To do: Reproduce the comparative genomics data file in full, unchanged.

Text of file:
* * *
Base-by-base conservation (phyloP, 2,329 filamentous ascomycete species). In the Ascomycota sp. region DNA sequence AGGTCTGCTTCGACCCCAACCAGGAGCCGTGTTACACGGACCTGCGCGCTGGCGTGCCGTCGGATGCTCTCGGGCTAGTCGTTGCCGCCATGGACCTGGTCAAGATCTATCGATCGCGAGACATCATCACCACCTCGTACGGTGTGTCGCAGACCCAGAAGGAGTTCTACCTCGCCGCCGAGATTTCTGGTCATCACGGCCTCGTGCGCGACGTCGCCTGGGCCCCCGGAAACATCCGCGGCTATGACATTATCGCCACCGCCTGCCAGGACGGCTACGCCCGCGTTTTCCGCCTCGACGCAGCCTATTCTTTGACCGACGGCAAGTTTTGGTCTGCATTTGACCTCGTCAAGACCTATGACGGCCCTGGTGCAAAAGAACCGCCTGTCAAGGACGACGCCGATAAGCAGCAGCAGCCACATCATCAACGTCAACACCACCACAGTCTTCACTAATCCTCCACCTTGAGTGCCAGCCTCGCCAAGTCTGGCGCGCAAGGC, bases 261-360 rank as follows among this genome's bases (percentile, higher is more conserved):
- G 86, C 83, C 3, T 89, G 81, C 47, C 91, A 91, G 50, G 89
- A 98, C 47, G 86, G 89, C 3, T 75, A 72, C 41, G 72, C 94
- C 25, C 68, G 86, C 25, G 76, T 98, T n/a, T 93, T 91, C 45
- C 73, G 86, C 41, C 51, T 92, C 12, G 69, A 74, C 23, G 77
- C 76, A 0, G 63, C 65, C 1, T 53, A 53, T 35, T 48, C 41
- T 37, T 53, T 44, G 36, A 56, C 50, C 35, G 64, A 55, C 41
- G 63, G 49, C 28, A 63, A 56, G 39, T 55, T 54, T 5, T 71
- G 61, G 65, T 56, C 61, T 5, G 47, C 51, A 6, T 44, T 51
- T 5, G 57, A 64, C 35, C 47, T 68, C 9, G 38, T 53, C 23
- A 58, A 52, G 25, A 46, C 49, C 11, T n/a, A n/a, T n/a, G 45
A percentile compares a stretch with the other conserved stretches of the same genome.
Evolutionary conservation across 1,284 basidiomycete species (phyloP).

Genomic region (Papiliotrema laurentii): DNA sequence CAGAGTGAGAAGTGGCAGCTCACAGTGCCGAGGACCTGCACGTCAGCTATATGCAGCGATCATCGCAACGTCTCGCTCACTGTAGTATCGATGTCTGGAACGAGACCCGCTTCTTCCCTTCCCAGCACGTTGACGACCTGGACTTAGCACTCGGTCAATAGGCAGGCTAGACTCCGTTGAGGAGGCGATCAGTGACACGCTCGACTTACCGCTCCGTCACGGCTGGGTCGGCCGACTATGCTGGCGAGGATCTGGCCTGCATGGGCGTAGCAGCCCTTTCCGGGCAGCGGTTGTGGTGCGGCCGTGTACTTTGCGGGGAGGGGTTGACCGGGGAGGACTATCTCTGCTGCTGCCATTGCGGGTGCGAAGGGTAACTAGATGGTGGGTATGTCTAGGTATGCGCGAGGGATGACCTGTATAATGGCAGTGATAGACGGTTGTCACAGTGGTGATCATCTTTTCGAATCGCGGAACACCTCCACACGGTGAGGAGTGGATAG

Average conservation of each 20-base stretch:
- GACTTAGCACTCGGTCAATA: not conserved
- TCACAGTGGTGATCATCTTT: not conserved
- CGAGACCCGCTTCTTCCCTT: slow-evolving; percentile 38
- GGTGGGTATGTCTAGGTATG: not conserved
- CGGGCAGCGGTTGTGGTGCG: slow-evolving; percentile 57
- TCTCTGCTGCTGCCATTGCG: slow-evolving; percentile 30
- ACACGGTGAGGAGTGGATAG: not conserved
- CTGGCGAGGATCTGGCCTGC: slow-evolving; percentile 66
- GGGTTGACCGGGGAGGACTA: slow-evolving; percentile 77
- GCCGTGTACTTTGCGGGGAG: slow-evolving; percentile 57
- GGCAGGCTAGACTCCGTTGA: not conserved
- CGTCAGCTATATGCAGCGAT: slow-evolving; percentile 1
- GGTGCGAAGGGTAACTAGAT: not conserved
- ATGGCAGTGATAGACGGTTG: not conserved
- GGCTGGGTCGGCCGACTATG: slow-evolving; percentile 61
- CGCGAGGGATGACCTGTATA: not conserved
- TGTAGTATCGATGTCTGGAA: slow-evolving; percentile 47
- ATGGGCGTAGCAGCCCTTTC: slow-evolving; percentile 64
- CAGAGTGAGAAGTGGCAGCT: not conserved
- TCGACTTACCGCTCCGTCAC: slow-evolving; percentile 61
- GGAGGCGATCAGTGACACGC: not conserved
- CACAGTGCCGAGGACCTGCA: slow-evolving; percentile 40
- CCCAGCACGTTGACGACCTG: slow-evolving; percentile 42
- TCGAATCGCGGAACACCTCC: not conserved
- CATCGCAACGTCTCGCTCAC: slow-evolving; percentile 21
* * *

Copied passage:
Base-by-base conservation (phyloP, 2,329 filamentous ascomycete species). In the Ascomycota sp. region DNA sequence AGGTCTGCTTCGACCCCAACCAGGAGCCGTGTTACACGGACCTGCGCGCTGGCGTGCCGTCGGATGCTCTCGGGCTAGTCGTTGCCGCCATGGACCTGGTCAAGATCTATCGATCGCGAGACATCATCACCACCTCGTACGGTGTGTCGCAGACCCAGAAGGAGTTCTACCTCGCCGCCGAGATTTCTGGTCATCACGGCCTCGTGCGCGACGTCGCCTGGGCCCCCGGAAACATCCGCGGCTATGACATTATCGCCACCGCCTGCCAGGACGGCTACGCCCGCGTTTTCCGCCTCGACGCAGCCTATTCTTTGACCGACGGCAAGTTTTGGTCTGCATTTGACCTCGTCAAGACCTATGACGGCCCTGGTGCAAAAGAACCGCCTGTCAAGGACGACGCCGATAAGCAGCAGCAGCCACATCATCAACGTCAACACCACCACAGTCTTCACTAATCCTCCACCTTGAGTGCCAGCCTCGCCAAGTCTGGCGCGCAAGGC, bases 261-360 rank as follows among this genome's bases (percentile, higher is more conserved):
- G 86, C 83, C 3, T 89, G 81, C 47, C 91, A 91, G 50, G 89
- A 98, C 47, G 86, G 89, C 3, T 75, A 72, C 41, G 72, C 94
- C 25, C 68, G 86, C 25, G 76, T 98, T n/a, T 93, T 91, C 45
- C 73, G 86, C 41, C 51, T 92, C 12, G 69, A 74, C 23, G 77
- C 76, A 0, G 63, C 65, C 1, T 53, A 53, T 35, T 48, C 41
- T 37, T 53, T 44, G 36, A 56, C 50, C 35, G 64, A 55, C 41
- G 63, G 49, C 28, A 63, A 56, G 39, T 55, T 54, T 5, T 71
- G 61, G 65, T 56, C 61, T 5, G 47, C 51, A 6, T 44, T 51
- T 5, G 57, A 64, C 35, C 47, T 68, C 9, G 38, T 53, C 23
- A 58, A 52, G 25, A 46, C 49, C 11, T n/a, A n/a, T n/a, G 45
A percentile compares a stretch with the other conserved stretches of the same genome.
Evolutionary conservation across 1,284 basidiomycete species (phyloP).

Genomic region (Papiliotrema laurentii): DNA sequence CAGAGTGAGAAGTGGCAGCTCACAGTGCCGAGGACCTGCACGTCAGCTATATGCAGCGATCATCGCAACGTCTCGCTCACTGTAGTATCGATGTCTGGAACGAGACCCGCTTCTTCCCTTCCCAGCACGTTGACGACCTGGACTTAGCACTCGGTCAATAGGCAGGCTAGACTCCGTTGAGGAGGCGATCAGTGACACGCTCGACTTACCGCTCCGTCACGGCTGGGTCGGCCGACTATGCTGGCGAGGATCTGGCCTGCATGGGCGTAGCAGCCCTTTCCGGGCAGCGGTTGTGGTGCGGCCGTGTACTTTGCGGGGAGGGGTTGACCGGGGAGGACTATCTCTGCTGCTGCCATTGCGGGTGCGAAGGGTAACTAGATGGTGGGTATGTCTAGGTATGCGCGAGGGATGACCTGTATAATGGCAGTGATAGACGGTTGTCACAGTGGTGATCATCTTTTCGAATCGCGGAACACCTCCACACGGTGAGGAGTGGATAG

Average conservation of each 20-base stretch:
- GACTTAGCACTCGGTCAATA: not conserved
- TCACAGTGGTGATCATCTTT: not conserved
- CGAGACCCGCTTCTTCCCTT: slow-evolving; percentile 38
- GGTGGGTATGTCTAGGTATG: not conserved
- CGGGCAGCGGTTGTGGTGCG: slow-evolving; percentile 57
- TCTCTGCTGCTGCCATTGCG: slow-evolving; percentile 30
- ACACGGTGAGGAGTGGATAG: not conserved
- CTGGCGAGGATCTGGCCTGC: slow-evolving; percentile 66
- GGGTTGACCGGGGAGGACTA: slow-evolving; percentile 77
- GCCGTGTACTTTGCGGGGAG: slow-evolving; percentile 57
- GGCAGGCTAGACTCCGTTGA: not conserved
- CGTCAGCTATATGCAGCGAT: slow-evolving; percentile 1
- GGTGCGAAGGGTAACTAGAT: not conserved
- ATGGCAGTGATAGACGGTTG: not conserved
- GGCTGGGTCGGCCGACTATG: slow-evolving; percentile 61
- CGCGAGGGATGACCTGTATA: not conserved
- TGTAGTATCGATGTCTGGAA: slow-evolving; percentile 47
- ATGGGCGTAGCAGCCCTTTC: slow-evolving; percentile 64
- CAGAGTGAGAAGTGGCAGCT: not conserved
- TCGACTTACCGCTCCGTCAC: slow-evolving; percentile 61
- GGAGGCGATCAGTGACACGC: not conserved
- CACAGTGCCGAGGACCTGCA: slow-evolving; percentile 40
- CCCAGCACGTTGACGACCTG: slow-evolving; percentile 42
- TCGAATCGCGGAACACCTCC: not conserved
- CATCGCAACGTCTCGCTCAC: slow-evolving; percentile 21